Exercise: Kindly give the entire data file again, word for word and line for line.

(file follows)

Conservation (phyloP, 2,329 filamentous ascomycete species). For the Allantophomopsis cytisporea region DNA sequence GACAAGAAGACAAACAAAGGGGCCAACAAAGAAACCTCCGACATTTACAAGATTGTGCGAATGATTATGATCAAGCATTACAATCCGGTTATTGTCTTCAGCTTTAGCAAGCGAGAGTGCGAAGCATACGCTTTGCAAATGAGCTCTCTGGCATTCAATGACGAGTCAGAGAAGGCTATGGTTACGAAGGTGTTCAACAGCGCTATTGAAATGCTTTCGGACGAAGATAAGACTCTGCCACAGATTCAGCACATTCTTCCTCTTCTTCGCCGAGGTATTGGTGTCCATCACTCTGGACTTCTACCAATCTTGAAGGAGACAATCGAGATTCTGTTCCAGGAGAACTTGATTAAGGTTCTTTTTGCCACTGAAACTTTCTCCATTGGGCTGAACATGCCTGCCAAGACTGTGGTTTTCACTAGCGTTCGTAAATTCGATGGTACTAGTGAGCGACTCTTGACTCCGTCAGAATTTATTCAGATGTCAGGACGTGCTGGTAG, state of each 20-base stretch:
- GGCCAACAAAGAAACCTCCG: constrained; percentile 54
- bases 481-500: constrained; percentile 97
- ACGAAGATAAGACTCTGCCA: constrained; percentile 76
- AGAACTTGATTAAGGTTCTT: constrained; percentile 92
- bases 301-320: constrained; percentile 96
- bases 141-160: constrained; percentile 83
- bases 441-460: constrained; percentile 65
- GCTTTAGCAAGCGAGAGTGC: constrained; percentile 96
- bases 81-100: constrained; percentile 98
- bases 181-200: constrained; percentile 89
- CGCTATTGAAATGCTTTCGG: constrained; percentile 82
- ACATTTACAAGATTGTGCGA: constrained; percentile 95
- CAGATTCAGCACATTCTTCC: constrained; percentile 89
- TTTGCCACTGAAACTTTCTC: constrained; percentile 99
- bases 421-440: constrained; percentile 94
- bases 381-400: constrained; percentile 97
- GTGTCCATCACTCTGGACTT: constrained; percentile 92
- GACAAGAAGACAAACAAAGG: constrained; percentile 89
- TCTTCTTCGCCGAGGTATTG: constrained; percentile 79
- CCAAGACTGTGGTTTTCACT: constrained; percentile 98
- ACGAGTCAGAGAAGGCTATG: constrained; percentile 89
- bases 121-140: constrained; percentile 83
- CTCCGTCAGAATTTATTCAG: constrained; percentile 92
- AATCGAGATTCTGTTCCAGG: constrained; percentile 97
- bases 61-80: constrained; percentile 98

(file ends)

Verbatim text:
Conservation (phyloP, 2,329 filamentous ascomycete species). For the Allantophomopsis cytisporea region DNA sequence GACAAGAAGACAAACAAAGGGGCCAACAAAGAAACCTCCGACATTTACAAGATTGTGCGAATGATTATGATCAAGCATTACAATCCGGTTATTGTCTTCAGCTTTAGCAAGCGAGAGTGCGAAGCATACGCTTTGCAAATGAGCTCTCTGGCATTCAATGACGAGTCAGAGAAGGCTATGGTTACGAAGGTGTTCAACAGCGCTATTGAAATGCTTTCGGACGAAGATAAGACTCTGCCACAGATTCAGCACATTCTTCCTCTTCTTCGCCGAGGTATTGGTGTCCATCACTCTGGACTTCTACCAATCTTGAAGGAGACAATCGAGATTCTGTTCCAGGAGAACTTGATTAAGGTTCTTTTTGCCACTGAAACTTTCTCCATTGGGCTGAACATGCCTGCCAAGACTGTGGTTTTCACTAGCGTTCGTAAATTCGATGGTACTAGTGAGCGACTCTTGACTCCGTCAGAATTTATTCAGATGTCAGGACGTGCTGGTAG, state of each 20-base stretch:
- GGCCAACAAAGAAACCTCCG: constrained; percentile 54
- bases 481-500: constrained; percentile 97
- ACGAAGATAAGACTCTGCCA: constrained; percentile 76
- AGAACTTGATTAAGGTTCTT: constrained; percentile 92
- bases 301-320: constrained; percentile 96
- bases 141-160: constrained; percentile 83
- bases 441-460: constrained; percentile 65
- GCTTTAGCAAGCGAGAGTGC: constrained; percentile 96
- bases 81-100: constrained; percentile 98
- bases 181-200: constrained; percentile 89
- CGCTATTGAAATGCTTTCGG: constrained; percentile 82
- ACATTTACAAGATTGTGCGA: constrained; percentile 95
- CAGATTCAGCACATTCTTCC: constrained; percentile 89
- TTTGCCACTGAAACTTTCTC: constrained; percentile 99
- bases 421-440: constrained; percentile 94
- bases 381-400: constrained; percentile 97
- GTGTCCATCACTCTGGACTT: constrained; percentile 92
- GACAAGAAGACAAACAAAGG: constrained; percentile 89
- TCTTCTTCGCCGAGGTATTG: constrained; percentile 79
- CCAAGACTGTGGTTTTCACT: constrained; percentile 98
- ACGAGTCAGAGAAGGCTATG: constrained; percentile 89
- bases 121-140: constrained; percentile 83
- CTCCGTCAGAATTTATTCAG: constrained; percentile 92
- AATCGAGATTCTGTTCCAGG: constrained; percentile 97
- bases 61-80: constrained; percentile 98